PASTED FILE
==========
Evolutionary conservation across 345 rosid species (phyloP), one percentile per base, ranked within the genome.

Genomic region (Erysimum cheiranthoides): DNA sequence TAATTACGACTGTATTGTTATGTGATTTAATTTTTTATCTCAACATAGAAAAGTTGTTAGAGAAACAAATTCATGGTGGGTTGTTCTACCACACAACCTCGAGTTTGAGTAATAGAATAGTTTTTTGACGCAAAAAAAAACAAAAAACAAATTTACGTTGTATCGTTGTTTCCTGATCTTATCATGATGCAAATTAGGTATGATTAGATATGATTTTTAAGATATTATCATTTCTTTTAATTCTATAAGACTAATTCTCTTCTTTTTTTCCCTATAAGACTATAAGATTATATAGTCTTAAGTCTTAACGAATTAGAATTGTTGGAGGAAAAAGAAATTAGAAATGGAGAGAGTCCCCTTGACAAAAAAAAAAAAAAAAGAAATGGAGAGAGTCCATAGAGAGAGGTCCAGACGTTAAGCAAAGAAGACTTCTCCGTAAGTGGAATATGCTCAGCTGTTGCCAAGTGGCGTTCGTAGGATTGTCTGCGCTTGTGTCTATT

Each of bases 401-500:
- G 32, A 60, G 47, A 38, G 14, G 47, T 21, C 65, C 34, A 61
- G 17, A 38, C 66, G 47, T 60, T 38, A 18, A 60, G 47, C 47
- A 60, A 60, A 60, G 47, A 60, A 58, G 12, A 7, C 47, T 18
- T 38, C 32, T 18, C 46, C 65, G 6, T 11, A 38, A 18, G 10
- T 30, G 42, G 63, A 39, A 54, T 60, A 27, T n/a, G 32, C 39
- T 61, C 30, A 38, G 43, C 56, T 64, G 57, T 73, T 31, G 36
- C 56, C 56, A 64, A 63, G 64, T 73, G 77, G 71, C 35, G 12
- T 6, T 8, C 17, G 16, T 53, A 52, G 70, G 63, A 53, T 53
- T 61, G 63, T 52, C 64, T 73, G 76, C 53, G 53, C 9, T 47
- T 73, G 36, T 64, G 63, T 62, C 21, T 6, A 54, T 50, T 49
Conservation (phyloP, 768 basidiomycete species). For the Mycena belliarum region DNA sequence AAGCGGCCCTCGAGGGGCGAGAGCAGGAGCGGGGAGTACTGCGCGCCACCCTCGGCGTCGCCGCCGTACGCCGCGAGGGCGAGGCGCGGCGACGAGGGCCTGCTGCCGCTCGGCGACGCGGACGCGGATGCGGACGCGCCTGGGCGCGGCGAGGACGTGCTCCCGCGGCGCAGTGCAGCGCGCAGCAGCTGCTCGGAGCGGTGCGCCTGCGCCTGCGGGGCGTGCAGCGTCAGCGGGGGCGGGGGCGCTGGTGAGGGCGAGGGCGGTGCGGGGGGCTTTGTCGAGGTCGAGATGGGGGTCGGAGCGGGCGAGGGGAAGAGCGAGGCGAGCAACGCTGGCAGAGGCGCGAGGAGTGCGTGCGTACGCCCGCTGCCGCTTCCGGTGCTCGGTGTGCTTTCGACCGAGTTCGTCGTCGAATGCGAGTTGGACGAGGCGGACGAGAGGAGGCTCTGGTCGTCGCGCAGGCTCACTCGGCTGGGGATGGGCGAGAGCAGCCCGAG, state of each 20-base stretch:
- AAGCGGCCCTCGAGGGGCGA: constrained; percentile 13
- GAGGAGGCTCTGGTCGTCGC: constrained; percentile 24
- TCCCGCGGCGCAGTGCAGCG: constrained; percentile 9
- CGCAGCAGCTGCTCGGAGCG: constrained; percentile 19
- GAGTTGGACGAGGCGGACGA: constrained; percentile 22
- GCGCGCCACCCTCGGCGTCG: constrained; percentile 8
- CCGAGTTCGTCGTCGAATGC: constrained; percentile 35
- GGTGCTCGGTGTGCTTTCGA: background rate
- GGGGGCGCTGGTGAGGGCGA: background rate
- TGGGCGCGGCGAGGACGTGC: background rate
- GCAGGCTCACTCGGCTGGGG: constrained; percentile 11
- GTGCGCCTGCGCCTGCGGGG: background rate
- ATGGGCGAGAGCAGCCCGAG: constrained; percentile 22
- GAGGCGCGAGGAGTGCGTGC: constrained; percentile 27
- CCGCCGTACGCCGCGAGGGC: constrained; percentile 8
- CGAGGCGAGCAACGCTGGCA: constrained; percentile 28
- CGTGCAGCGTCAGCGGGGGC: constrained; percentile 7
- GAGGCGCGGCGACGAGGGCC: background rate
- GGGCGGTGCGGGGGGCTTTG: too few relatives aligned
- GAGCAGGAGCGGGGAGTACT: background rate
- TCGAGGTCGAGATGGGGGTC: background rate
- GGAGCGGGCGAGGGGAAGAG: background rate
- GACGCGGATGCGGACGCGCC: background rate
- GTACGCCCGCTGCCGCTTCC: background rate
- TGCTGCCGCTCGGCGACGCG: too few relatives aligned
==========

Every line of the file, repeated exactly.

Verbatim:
Evolutionary conservation across 345 rosid species (phyloP), one percentile per base, ranked within the genome.

Genomic region (Erysimum cheiranthoides): DNA sequence TAATTACGACTGTATTGTTATGTGATTTAATTTTTTATCTCAACATAGAAAAGTTGTTAGAGAAACAAATTCATGGTGGGTTGTTCTACCACACAACCTCGAGTTTGAGTAATAGAATAGTTTTTTGACGCAAAAAAAAACAAAAAACAAATTTACGTTGTATCGTTGTTTCCTGATCTTATCATGATGCAAATTAGGTATGATTAGATATGATTTTTAAGATATTATCATTTCTTTTAATTCTATAAGACTAATTCTCTTCTTTTTTTCCCTATAAGACTATAAGATTATATAGTCTTAAGTCTTAACGAATTAGAATTGTTGGAGGAAAAAGAAATTAGAAATGGAGAGAGTCCCCTTGACAAAAAAAAAAAAAAAAGAAATGGAGAGAGTCCATAGAGAGAGGTCCAGACGTTAAGCAAAGAAGACTTCTCCGTAAGTGGAATATGCTCAGCTGTTGCCAAGTGGCGTTCGTAGGATTGTCTGCGCTTGTGTCTATT

Each of bases 401-500:
- G 32, A 60, G 47, A 38, G 14, G 47, T 21, C 65, C 34, A 61
- G 17, A 38, C 66, G 47, T 60, T 38, A 18, A 60, G 47, C 47
- A 60, A 60, A 60, G 47, A 60, A 58, G 12, A 7, C 47, T 18
- T 38, C 32, T 18, C 46, C 65, G 6, T 11, A 38, A 18, G 10
- T 30, G 42, G 63, A 39, A 54, T 60, A 27, T n/a, G 32, C 39
- T 61, C 30, A 38, G 43, C 56, T 64, G 57, T 73, T 31, G 36
- C 56, C 56, A 64, A 63, G 64, T 73, G 77, G 71, C 35, G 12
- T 6, T 8, C 17, G 16, T 53, A 52, G 70, G 63, A 53, T 53
- T 61, G 63, T 52, C 64, T 73, G 76, C 53, G 53, C 9, T 47
- T 73, G 36, T 64, G 63, T 62, C 21, T 6, A 54, T 50, T 49
Conservation (phyloP, 768 basidiomycete species). For the Mycena belliarum region DNA sequence AAGCGGCCCTCGAGGGGCGAGAGCAGGAGCGGGGAGTACTGCGCGCCACCCTCGGCGTCGCCGCCGTACGCCGCGAGGGCGAGGCGCGGCGACGAGGGCCTGCTGCCGCTCGGCGACGCGGACGCGGATGCGGACGCGCCTGGGCGCGGCGAGGACGTGCTCCCGCGGCGCAGTGCAGCGCGCAGCAGCTGCTCGGAGCGGTGCGCCTGCGCCTGCGGGGCGTGCAGCGTCAGCGGGGGCGGGGGCGCTGGTGAGGGCGAGGGCGGTGCGGGGGGCTTTGTCGAGGTCGAGATGGGGGTCGGAGCGGGCGAGGGGAAGAGCGAGGCGAGCAACGCTGGCAGAGGCGCGAGGAGTGCGTGCGTACGCCCGCTGCCGCTTCCGGTGCTCGGTGTGCTTTCGACCGAGTTCGTCGTCGAATGCGAGTTGGACGAGGCGGACGAGAGGAGGCTCTGGTCGTCGCGCAGGCTCACTCGGCTGGGGATGGGCGAGAGCAGCCCGAG, state of each 20-base stretch:
- AAGCGGCCCTCGAGGGGCGA: constrained; percentile 13
- GAGGAGGCTCTGGTCGTCGC: constrained; percentile 24
- TCCCGCGGCGCAGTGCAGCG: constrained; percentile 9
- CGCAGCAGCTGCTCGGAGCG: constrained; percentile 19
- GAGTTGGACGAGGCGGACGA: constrained; percentile 22
- GCGCGCCACCCTCGGCGTCG: constrained; percentile 8
- CCGAGTTCGTCGTCGAATGC: constrained; percentile 35
- GGTGCTCGGTGTGCTTTCGA: background rate
- GGGGGCGCTGGTGAGGGCGA: background rate
- TGGGCGCGGCGAGGACGTGC: background rate
- GCAGGCTCACTCGGCTGGGG: constrained; percentile 11
- GTGCGCCTGCGCCTGCGGGG: background rate
- ATGGGCGAGAGCAGCCCGAG: constrained; percentile 22
- GAGGCGCGAGGAGTGCGTGC: constrained; percentile 27
- CCGCCGTACGCCGCGAGGGC: constrained; percentile 8
- CGAGGCGAGCAACGCTGGCA: constrained; percentile 28
- CGTGCAGCGTCAGCGGGGGC: constrained; percentile 7
- GAGGCGCGGCGACGAGGGCC: background rate
- GGGCGGTGCGGGGGGCTTTG: too few relatives aligned
- GAGCAGGAGCGGGGAGTACT: background rate
- TCGAGGTCGAGATGGGGGTC: background rate
- GGAGCGGGCGAGGGGAAGAG: background rate
- GACGCGGATGCGGACGCGCC: background rate
- GTACGCCCGCTGCCGCTTCC: background rate
- TGCTGCCGCTCGGCGACGCG: too few relatives aligned